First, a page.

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Will there be any `Survivors'?

August 26, 2006|Tony Pierce | TONY PIERCE is the editor of LAist.com.

WHO KNEW A stupid game show could launch a race war?

That's what nervous pundits and politicians from coast to coast are saying about the decision by the reality hit "Survivor" to divide this fall season's 20 contestants into four competing groups (or "tribes") -- whites, blacks, Latinos and Asians.

"This could get ugly," warned a San Diego Union-Tribune columnist. New York City Council members said they'd launch a boycott. One Arkansas paper ran the headline: "Race wars are coming to a TV near you."

First, unless four white cops get caught on videotape billy-clubbing a black man, and then all get let off the hook, television has little or no power to inspire racial violence. Second, Americans don't rise up for anything nowadays, or else people would be rioting over unleaded being $3 a gallon and the president continuing a war most of us oppose. And third, dividing "Survivor" into ethnic tribes is more likely to keep people off the streets and in their homes watching TV, where they ought to be.

"I can't decide if the producers are completely naive and clueless or completely soulless," Lisa Navarrete, vice president of the National Council of La Raza, told the Ft. Worth Star-Telegram.

Well, am I naive to think that, if everyone actually works well together, it might dispel many of the stereotypes that critics seem so sure will spring up? Do I too have no "soul" because I find it entertaining when some of the widespread ignorance surrounding different cultures (including my own) bubbles to the surface?

One reason for the outrage is that critics don't actually know how "Survivor" works.

Each tribe doesn't literally beat up their competitors -- they square off in puzzle-solving games or obstacle courses or tests of endurance, like standing on a beam for the longest amount of time. Unless one desperate dude on a pole drops the N-bomb to distract his opponent, it's difficult to see how race would even come into the game until the second half of the season, when the tribes all merge into one. And even then, the way to win is not by hurling slurs but by getting along with your new tribe and otherwise laying low, as the troublemakers and superstars almost inevitably get voted off.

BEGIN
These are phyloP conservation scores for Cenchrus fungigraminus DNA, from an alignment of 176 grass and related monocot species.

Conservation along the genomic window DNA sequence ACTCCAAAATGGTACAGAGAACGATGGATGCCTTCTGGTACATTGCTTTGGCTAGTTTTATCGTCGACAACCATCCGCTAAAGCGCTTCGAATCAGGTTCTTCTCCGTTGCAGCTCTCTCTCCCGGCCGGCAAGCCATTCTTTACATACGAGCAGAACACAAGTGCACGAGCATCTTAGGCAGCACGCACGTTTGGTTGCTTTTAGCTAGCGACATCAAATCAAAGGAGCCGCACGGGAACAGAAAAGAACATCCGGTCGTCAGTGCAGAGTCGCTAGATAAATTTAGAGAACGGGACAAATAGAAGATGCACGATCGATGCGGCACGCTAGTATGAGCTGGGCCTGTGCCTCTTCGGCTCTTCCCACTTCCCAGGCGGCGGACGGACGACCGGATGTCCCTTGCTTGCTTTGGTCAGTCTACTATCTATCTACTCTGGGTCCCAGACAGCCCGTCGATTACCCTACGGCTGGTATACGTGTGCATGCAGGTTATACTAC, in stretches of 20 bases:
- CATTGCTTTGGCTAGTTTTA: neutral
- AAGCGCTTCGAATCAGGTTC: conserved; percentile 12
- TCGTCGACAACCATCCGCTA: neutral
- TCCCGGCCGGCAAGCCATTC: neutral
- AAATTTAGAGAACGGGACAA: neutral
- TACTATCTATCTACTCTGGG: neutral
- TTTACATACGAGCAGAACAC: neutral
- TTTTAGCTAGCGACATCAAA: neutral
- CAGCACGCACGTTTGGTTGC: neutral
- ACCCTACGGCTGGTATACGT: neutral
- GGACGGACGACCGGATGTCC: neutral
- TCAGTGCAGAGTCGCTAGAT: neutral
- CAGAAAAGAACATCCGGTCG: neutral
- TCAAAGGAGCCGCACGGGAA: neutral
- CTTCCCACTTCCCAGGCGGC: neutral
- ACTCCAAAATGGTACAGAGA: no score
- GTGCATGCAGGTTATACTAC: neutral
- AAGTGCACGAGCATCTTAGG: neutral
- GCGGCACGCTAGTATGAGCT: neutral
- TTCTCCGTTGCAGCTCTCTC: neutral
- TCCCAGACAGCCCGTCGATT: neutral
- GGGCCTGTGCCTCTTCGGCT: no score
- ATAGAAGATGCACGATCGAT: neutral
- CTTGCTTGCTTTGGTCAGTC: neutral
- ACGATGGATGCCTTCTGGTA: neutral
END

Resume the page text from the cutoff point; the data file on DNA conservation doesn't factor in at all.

In "Survivor," if there's going to be any hate going on for the first half of the season, it will be self-hate, as the tribes get to learn all the little irritating things about one another rather than focus on the contestants they don't see very often. It's not the person with the different skin color, it's the guy on your team who eats the last scoop of rice, or that other guy who doesn't seem to ever work around the camp, or the alpha leader who runs around shouting orders.

This stage of the show is where you might see the Japanese American dig at the Korean American (helping people understand that not all "Asians" are the same), or the Mexican American diss the Cuban, who'd probably be put out at being called "Latino" anyway. (Though nine of the 20 contestants are from L.A., so the odds are more likely that they'll all reminisce about which Coffee Bean & Tea Leaf they miss the most.)

What tribal "Survivor" has a real chance of showing us is how much race isn't an issue when it comes to the bare necessities of living on an island for 39 days; how much race is an issue when talk show hosts want to artificially spice up their debates; and that teamwork, communication and trust are the foundation of great teams, not skin color.

The tribal switch is also interesting because it's mass-marketing genius. With specialized narrowcasting geared to ever-smaller pockets of viewers (apparently it's OK to have channels for gays or Cambodians or golfing fanatics, as long as they don't compete on the same show), CBS is trying to create a program appealing to the widest amount of people, especially viewers who have grown weary of the same-ol' same-ol'. They will tune in to root for (or even against) their "race." Take that, World Cup!

Any stupid game show that can get tens of millions of people to talk about serious issues that affect us all (especially if we're uncomfortable bringing it up) should be praised, not scorned. Unless, of course, a white male wins the million bucks, then looks into the camera during the live finale and mumbles something about a master race.

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